The experiential learning cycle - experiencing, reflecting, thinking, acting – was captured through daily practices. Talking around the fire, we were taught how to keep pots clean by covering the outside with mud; to clean our tin plate and cup, we used mud first before rinsing with water; to keep a fire going, Mandla Buthelezi inducted us into the notion of ‘happy space’, leaving room for wood to breath and oxygen to flow – the word ‘tending’ a fire took on deeper meaning. The regular circles provided space for storytelling, for new insights, for ideas to be debated, for people to speak from within, for self-reflection. Several of us, including myself, kept a daily diary. The wilderness guides were travelling teachers – teaching us as we walked, stopping at a termite mound, dissecting the skull of a giraffe or buffalo, showing us how to behave in the presence of a large rhino or herd of elephant, or describing the cultural significance of the buffalo thorn tree (Ziziphus macronata), or telling the history of King Shaka, known as the `first black conservationist`.

Deep respect for the ‘other’ whether human or more-than-human is required. As Bonnett, (2003) suggests, attitudes of mind that sanction the injustice of exploitation and oppression, be it towards humans or the natural world, are essentially the same. This infers that the same pedagogical strategies that have been crafted over years to challenge oppression of all kinds amongst humans, can be instructive in ‘unlearning separation’.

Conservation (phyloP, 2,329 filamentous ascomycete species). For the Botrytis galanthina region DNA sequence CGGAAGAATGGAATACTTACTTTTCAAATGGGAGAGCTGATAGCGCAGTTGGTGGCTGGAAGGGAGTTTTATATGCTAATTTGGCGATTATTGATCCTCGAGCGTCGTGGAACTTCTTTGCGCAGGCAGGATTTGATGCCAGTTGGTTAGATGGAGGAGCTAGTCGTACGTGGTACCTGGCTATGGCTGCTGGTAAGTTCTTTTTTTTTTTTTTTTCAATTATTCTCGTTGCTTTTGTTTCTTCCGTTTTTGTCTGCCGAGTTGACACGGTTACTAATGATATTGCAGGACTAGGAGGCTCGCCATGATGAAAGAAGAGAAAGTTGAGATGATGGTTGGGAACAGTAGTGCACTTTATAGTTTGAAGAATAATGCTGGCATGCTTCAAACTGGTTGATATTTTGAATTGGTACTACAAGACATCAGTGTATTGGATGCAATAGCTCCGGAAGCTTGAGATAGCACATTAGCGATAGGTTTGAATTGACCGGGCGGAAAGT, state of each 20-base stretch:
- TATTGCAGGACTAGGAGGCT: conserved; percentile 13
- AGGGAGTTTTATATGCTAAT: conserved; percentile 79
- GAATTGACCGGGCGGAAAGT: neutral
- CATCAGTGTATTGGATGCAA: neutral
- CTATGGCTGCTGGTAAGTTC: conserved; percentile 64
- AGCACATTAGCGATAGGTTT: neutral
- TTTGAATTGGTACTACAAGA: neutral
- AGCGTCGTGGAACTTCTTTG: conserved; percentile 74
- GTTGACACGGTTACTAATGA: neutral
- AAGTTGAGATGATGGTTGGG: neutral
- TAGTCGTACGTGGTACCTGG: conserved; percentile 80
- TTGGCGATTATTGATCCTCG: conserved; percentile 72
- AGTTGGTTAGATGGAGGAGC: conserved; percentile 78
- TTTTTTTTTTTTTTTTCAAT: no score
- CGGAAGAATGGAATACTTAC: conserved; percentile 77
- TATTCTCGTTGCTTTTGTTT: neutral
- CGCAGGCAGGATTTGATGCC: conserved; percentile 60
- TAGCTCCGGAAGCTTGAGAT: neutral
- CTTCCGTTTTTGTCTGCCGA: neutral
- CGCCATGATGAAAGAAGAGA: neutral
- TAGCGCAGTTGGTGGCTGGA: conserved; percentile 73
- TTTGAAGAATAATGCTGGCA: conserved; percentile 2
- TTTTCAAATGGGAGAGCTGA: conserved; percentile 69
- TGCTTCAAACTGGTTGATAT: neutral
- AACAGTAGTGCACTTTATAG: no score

Unearthing to `unlearn separation`

As the youngest of the wilderness guides, Njabulo Ngwazi, said, ‘The natural world is the elder – they have been kind to us humans, but now they are fed up – we must be like the natural world and do the right thing!’ So, unpicking false assumptions and unearthing the very roots of Western thinking and being, are part of what we as educators, both as citizens and in our professional capacities, are obliged to do to gain more profound understandings of the ecological crisis.  Unlearning separation and relearning relationality - the interconnectedness amongst all life forms and integrative ways of being that our ancestors understood - are vital to our collective transformation towards a pluriverse of possibilities.

Note - an adapted version of this article will appear in Clancy, S., James, N., Orr, K., (Eds.) The International handbook of teaching and research on adult learning and education, Cheltenham: Edward Elgar Publishing, Spring 2024. 

About the Author

Shirley Walters lives on the foothills of Table Mountain in Cape Town. The mountain, the surrounding oceans, and the floral kingdom all infuse her understanding of the world. She is an African ecofeminist, educator, activist, scholar who continues to unlearn, relearn, learn how to live relationally towards a just planet. She is professor emerita of adult and continuing education at University of the Western Cape and PIMA president. 


Bonnett, M. (2003), Education for Sustainable development: Sustainability as a frame of mind. Journal of Philosophy of Education, 37(4), 675-690.

Lange, E. A. (2023.) Transformative sustainability education: Reimagining our future. Routledge, UK.

Mbatha, S. (2021). Black Lion: Alive in the wilderness. Jonathan Ball Publishers, Cape Town.

Nedel, W. and Roth, C. (2023). Wild Self Trail Journey in Imfolozi: Information Letter.